Getting a MacBook is usually a great idea because these computers are quite reliable. If you plan to switch from Windows and familiarize yourself with macOS, expect that the process might take a while.
While the UI and other elements of a Mac are quite intuitive, you will need some time to get used to a new environment. Thankfully, the learning curve is not too steep. You can even focus on learning certain things right off the bat.
This article will provide future MacBook owners with some great tips that will help with mastering the device.
Understand What Putting Mac to Sleep Means
Since so many people put their MacBooks to sleep, they do not consider what doing so actually means. There are three different modes—Safe Sleep, Hibernation, and Sleep. All three have pros and cons, and knowing what the different modes do can help extend the battery’s lifespan and the overall computer condition.
Keep the Operating System Updated
As a rule of thumb, your Mac should run the latest macOS version. These updates are not that frequent, but whenever a new update becomes available, do not hesitate and download it.
MacBook users are eagerly waiting for the Monterey update. You can already install macos monterey beta version and check the available features. Public testing should finish in a couple of months, and Monterey will likely become available early in fall this year.
The need to update macOS is there because running the latest OS version provides users with new features, performance improvements, and security upgrades.
Optimize Battery Usage
Resetting SMC (The System Management Controller) is a thing to keep in mind if you encounter various problems with the device. The SMC is an integrated hardware piece that frees the MacBook’s processor from redundant hardware functions.
Here is a list of potential problems that you can solve by resetting the SMC:
- Erratic sleep mode
- No response after opening or closing the MacBook’s lid
- No reaction to pressing the power button
- Sluggish overall performance
- Excessive battery charging
- USB port and Bluetooth problems
- Bouncing Dock icons
Hardware upgrades are a bit tricky when it comes to MacBooks. Since Apple engineers manufacture the devices in a way that most hardware is integrated, adding something new or replacing an old piece of hardware with a new piece is a challenge. After all, not MacBook models are compatible with such changes.
Nevertheless, if you have money to invest, and your Mac model is compatible, you should consider adding extra memory. RAM is relatively cheap, and you can even wait for a holiday season or another occasion when computer hardware goes on sale. Doing so would allow you to save some money.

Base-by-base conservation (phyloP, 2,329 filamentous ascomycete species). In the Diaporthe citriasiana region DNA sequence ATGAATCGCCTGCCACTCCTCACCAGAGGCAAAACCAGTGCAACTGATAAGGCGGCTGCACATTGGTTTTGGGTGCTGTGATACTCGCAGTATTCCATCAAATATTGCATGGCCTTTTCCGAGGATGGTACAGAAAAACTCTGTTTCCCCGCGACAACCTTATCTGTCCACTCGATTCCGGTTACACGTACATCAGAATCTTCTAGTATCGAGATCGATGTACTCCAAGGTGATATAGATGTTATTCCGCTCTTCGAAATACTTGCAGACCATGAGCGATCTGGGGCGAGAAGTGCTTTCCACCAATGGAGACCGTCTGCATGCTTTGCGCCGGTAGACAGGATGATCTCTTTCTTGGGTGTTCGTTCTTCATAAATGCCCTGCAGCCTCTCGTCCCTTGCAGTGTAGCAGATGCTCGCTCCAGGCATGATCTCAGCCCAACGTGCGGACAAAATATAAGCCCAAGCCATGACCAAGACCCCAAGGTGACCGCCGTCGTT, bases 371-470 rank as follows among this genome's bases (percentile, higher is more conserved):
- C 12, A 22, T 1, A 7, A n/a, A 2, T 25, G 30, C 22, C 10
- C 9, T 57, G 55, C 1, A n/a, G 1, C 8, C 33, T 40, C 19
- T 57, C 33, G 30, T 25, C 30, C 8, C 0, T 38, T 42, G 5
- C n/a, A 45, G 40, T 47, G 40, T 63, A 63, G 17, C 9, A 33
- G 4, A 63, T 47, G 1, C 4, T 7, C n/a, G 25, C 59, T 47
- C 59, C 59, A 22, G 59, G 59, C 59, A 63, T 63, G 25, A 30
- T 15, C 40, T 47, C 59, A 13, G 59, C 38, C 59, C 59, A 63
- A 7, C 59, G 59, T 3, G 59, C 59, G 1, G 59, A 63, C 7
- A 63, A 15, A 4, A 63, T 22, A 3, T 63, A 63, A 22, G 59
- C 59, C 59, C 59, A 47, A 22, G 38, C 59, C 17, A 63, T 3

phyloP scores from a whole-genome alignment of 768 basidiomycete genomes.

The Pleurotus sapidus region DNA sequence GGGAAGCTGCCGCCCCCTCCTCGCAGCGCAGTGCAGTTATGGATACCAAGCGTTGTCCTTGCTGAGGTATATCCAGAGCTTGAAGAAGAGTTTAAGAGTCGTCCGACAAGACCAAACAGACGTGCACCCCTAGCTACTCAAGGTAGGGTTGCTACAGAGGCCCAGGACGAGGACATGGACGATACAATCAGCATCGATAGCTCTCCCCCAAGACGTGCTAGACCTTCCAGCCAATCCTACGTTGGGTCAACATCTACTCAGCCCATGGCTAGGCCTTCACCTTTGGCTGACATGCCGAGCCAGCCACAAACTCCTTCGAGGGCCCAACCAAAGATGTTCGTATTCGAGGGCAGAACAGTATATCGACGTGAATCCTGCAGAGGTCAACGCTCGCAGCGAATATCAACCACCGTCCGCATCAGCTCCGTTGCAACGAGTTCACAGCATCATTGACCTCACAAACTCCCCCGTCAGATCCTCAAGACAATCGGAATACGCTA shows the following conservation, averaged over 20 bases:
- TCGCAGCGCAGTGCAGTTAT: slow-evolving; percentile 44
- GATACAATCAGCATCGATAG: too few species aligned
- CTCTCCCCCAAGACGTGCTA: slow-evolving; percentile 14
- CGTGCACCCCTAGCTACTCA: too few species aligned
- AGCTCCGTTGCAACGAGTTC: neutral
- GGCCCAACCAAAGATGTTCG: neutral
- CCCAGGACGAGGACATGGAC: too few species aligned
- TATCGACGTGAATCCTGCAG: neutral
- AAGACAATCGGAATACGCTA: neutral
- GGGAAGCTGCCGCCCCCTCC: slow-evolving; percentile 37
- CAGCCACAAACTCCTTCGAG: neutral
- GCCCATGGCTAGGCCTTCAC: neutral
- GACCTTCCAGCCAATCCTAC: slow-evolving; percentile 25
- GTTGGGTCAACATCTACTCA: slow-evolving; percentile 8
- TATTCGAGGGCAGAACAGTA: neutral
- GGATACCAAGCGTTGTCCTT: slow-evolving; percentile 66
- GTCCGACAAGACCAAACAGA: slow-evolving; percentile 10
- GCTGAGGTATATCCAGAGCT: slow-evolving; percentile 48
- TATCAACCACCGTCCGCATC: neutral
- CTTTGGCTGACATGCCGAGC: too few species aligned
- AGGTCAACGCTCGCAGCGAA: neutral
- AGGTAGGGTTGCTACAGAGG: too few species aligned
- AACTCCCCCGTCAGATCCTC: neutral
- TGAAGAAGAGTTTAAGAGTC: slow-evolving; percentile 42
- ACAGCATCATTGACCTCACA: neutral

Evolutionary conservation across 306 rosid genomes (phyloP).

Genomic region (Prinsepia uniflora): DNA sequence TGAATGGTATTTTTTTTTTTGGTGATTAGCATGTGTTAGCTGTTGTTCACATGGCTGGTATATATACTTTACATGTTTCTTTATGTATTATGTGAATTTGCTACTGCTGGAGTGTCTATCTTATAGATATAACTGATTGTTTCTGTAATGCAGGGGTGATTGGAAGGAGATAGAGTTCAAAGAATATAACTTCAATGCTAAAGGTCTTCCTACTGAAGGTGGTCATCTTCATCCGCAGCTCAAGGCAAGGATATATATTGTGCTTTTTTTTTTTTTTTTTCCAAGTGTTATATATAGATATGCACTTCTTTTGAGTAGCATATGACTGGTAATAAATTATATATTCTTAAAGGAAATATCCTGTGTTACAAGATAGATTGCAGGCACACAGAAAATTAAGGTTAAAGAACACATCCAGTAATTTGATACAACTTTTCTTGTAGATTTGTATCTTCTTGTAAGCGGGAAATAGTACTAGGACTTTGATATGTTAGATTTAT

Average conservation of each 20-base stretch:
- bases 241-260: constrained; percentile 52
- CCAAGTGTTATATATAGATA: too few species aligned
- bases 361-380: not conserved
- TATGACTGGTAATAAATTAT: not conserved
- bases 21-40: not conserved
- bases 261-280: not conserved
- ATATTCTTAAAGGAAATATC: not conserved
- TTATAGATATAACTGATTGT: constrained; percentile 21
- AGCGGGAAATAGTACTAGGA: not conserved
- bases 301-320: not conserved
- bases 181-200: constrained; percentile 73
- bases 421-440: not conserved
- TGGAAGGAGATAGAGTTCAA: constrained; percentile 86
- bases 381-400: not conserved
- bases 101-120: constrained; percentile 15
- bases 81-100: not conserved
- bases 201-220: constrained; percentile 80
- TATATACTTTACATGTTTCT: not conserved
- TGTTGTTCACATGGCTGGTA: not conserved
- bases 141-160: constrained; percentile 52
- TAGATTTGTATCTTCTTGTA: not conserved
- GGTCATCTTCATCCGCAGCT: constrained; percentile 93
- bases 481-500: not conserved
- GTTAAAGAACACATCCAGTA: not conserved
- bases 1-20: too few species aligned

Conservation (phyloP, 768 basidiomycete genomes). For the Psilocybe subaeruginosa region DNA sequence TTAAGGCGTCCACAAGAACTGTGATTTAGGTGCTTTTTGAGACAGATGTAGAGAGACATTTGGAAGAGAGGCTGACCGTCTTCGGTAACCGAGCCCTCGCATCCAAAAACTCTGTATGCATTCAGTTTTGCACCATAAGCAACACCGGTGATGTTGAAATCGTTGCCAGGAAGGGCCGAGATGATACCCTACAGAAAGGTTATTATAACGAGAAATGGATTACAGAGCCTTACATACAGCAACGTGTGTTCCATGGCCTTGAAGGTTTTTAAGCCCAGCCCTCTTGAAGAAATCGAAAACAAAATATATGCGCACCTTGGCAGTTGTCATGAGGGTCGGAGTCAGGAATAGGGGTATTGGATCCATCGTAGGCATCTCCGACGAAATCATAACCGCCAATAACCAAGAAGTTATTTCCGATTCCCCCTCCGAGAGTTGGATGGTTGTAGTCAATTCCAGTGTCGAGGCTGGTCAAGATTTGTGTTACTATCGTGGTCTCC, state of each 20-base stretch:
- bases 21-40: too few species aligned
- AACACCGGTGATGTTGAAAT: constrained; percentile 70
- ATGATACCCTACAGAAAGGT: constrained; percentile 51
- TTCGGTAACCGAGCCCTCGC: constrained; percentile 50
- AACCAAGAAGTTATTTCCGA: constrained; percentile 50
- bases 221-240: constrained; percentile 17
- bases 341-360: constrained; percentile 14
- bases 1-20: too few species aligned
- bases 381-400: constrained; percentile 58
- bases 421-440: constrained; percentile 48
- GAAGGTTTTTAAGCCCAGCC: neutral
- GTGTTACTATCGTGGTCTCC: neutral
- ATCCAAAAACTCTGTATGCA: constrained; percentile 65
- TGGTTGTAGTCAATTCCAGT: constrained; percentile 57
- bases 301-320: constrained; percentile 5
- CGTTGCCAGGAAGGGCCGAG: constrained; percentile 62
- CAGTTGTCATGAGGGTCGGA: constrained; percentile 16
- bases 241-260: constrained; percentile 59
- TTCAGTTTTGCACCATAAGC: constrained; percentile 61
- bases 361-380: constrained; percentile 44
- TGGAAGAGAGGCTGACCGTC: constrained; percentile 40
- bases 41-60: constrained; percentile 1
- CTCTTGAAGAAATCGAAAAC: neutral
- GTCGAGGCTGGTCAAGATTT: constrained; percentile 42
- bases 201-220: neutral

Memorize Keyboard Shortcuts
There are quite a few valuable keyboard shortcuts you should memorize on a MacBook. If you have been using Windows for a long time before getting a Mac, you will need a bit of time to readjust yourself to macOS and its keyboard shortcuts.
For example, if you want to take a screenshot, you will not find a print screen key on the keyboard. No, you have to click Shift + Command + 3 or Shift + Command + 4.
Clean Dust Inside
The dust that the MacBook collects over time can get out of hand. As a rule of thumb, you should clean the dust regularly before they cause problems to the hardware. Even small amounts can clog the internal fans and lead to overheating.
Not everyone has the confidence to take the MacBook apart to clean it thoroughly. The biggest problem is the dust inside, and you will have to open the laptop to get all the filth out of it. In case you are reluctant to do the work yourself, ask someone with experience to do the task for you.
Free Up Disk Space
Another thing that MacBook owners might run into is the lack of free disk storage. The total available space is not that much, especially if you purchase a cheaper model.
Having little disk storage to work with might lead to having only a few gigabytes of free space, and it will result in poor computer performance.
Try to make sure that the MacBook’s free storage is at least 10 to 15 percent of the total available disk space. If you are struggling, get in the habit of regularly removing temporary junk, such as app extensions and system backups.
Transferring data to iCloud and external devices like hard drives or USB flash drives should help with the storage problem as well.